The phrases negligible impedance and negligible impedance means have been used at various places herein to describe the manner in which the two transistors of a flip-flop circuit branch are connected to each other and cross-coupled to the transistors in the other circuit branch. In the schematic drawings of the circuits, these connectrons are shown as wires and, as is known, a short Wire has very little resistance, i.e. essentially zero. However, 1n the actual construction of the circuit, the connection may have some incidental impedance. An example is a circuit constructed in monolithic form employing integrated circuit techniques. It frequently happens there that so-called cross-overs of interconnections cannot be avoided for practical purposes. In that event, one of the interconnections sometimes is made via a tunnel in the semiconductor material or by a well. The interconnection sometimes may even include a small section of semiconductive material. Any of these techniques may introduce some incidental impedance. The phrases negligible impedance and negligible impedance means are used in a generic sense herein and in the appended claims to include incidental impedances.

What is claimed is: 1. The combination comprising: first, second, third and fourth semiconductor devices, each device having an input electrode, an output electrode, a control electrode, and a conduction channel between the input and output electrodes; and output electrodes; the impedances of the conduction channels in the first and third devices being greater than the impedances of the conduction channels in the second and fourth devices for the same value of forward bias;

negligible impedance means connecting the output electrodes of the first and third devices to each other and cross-coupling those electrodes to the control electrode of the second device;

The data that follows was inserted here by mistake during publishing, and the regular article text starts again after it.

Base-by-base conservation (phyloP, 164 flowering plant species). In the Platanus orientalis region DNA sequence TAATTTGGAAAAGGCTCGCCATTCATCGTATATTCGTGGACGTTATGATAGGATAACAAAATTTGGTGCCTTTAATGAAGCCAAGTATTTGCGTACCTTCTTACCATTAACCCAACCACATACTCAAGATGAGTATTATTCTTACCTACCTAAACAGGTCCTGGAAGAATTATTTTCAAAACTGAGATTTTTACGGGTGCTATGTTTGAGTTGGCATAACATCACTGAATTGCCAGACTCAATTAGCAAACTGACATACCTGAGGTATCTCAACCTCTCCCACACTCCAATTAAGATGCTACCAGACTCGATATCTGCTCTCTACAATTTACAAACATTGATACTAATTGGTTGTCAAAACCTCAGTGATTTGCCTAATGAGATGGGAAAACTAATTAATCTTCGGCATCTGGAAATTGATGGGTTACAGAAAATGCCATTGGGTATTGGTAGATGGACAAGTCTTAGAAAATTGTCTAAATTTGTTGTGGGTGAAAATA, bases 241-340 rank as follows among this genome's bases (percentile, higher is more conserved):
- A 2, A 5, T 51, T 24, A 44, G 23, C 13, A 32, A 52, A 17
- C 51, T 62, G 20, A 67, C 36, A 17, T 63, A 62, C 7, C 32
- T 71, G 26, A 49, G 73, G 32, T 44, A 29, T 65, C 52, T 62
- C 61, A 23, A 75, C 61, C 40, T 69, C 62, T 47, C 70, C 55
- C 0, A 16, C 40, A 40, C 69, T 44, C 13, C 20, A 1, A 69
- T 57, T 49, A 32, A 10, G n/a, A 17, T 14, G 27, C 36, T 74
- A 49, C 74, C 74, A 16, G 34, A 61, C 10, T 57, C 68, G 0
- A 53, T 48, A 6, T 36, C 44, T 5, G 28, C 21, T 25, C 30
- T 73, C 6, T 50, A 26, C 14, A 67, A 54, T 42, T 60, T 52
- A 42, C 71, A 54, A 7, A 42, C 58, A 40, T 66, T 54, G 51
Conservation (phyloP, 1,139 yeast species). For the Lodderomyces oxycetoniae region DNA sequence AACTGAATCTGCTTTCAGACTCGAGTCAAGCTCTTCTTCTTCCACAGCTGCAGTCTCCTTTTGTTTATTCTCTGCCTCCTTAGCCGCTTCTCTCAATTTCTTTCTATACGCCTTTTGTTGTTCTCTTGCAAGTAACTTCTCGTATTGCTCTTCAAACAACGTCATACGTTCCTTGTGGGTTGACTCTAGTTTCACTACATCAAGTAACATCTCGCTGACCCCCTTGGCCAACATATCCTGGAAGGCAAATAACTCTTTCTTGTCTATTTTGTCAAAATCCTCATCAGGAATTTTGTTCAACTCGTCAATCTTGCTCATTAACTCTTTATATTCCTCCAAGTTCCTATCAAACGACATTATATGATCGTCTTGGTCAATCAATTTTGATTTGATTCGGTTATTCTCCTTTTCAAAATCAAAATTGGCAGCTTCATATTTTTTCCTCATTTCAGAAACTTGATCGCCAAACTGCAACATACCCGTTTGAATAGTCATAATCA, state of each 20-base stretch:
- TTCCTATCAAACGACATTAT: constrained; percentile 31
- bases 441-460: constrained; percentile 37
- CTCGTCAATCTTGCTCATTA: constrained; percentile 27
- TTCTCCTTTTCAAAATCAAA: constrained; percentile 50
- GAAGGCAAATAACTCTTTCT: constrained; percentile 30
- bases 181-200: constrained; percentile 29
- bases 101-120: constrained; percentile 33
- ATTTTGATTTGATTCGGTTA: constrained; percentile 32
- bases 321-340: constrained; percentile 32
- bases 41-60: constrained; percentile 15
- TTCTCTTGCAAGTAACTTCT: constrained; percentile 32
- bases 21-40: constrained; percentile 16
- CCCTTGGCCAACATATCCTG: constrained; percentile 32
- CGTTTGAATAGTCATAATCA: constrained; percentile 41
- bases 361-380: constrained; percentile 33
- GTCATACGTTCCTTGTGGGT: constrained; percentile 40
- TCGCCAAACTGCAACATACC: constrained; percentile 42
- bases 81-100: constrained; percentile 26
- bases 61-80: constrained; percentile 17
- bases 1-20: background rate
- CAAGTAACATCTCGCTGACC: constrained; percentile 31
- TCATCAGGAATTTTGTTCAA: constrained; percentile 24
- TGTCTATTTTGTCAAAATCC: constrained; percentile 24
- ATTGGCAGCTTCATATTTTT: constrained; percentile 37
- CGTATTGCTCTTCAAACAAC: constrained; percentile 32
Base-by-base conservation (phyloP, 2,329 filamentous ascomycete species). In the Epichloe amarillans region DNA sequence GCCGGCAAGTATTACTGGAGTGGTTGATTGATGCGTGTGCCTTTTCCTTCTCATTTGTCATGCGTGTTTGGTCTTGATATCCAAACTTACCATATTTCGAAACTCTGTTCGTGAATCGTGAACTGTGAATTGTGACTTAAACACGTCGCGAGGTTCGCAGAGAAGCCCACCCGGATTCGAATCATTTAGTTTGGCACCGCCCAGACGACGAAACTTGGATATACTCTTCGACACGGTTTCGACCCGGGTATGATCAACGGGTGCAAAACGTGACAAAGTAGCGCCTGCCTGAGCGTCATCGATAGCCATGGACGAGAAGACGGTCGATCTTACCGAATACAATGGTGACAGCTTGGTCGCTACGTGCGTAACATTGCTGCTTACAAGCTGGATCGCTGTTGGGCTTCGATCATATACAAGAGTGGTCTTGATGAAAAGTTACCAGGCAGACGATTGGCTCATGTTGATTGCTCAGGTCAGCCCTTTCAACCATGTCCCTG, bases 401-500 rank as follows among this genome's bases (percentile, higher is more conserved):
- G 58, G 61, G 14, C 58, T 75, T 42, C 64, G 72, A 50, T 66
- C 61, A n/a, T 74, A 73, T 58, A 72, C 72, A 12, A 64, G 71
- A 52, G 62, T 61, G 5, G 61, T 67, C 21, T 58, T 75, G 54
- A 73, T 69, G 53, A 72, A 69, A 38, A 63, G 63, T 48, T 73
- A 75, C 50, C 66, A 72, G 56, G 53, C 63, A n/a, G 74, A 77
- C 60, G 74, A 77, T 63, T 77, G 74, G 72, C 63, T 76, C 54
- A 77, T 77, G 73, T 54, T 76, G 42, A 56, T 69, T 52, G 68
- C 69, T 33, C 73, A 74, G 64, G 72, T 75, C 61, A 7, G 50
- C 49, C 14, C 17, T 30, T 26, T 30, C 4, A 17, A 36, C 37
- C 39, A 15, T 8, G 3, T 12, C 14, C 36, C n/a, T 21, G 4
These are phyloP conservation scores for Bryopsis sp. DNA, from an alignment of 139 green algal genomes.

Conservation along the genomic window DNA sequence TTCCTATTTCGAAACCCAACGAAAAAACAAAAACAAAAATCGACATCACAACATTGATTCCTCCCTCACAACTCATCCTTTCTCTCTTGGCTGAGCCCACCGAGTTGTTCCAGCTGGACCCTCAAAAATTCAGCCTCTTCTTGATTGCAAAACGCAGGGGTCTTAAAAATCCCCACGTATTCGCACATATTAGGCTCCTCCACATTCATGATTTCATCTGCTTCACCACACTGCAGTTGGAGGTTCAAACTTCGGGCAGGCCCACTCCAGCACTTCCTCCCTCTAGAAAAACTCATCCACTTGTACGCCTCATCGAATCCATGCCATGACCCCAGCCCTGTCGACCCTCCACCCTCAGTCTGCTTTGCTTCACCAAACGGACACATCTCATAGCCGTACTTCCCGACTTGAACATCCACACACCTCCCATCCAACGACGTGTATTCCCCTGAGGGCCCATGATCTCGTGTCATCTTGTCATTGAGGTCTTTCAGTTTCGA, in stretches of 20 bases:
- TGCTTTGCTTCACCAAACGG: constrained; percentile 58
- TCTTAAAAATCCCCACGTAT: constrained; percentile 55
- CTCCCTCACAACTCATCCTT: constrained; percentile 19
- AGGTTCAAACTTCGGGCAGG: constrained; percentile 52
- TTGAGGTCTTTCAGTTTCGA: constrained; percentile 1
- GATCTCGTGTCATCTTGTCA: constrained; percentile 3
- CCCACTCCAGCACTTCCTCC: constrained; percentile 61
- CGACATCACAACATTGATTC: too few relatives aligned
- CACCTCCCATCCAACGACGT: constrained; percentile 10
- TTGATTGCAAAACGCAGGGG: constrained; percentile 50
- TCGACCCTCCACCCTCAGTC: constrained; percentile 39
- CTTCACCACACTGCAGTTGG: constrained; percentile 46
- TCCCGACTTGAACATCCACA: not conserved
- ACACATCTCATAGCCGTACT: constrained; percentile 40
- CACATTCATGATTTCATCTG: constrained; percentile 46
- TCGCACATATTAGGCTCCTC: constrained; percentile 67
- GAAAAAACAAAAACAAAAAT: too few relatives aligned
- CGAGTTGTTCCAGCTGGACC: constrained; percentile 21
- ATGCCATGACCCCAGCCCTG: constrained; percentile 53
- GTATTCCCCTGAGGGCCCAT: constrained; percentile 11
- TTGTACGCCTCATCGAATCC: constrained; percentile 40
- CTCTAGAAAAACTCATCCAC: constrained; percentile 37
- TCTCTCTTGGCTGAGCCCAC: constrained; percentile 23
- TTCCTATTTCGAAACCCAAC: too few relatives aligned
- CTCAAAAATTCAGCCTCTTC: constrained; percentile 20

negligible impedance means connecting the output electrodes of the second and fourth devices to each other and cross-coupling those electrodes to the control electrode of the first device; and

input means connected at a point common to the output electrodes of the first and third devices.

2. The combination as claimed in claim 1, wherein the first, second, third and fourth devices are insulated-gate field-effect transistors of the same conductivity type, and wherein the control electrodes of the third and fourth transistors are maintained at a fixed potential.

3. The combination as claimed in claim 1, wherein said input means includes an input terminal, and a fifth semiconductor device having its conduction channel connected between said input terminal and a point common to the output electrodes of the first and third devices, wherein the impedance of the conduction channel in the fifth device is smaller than the impedances of the conduction channels in the first and third devices for the same value of forward bias.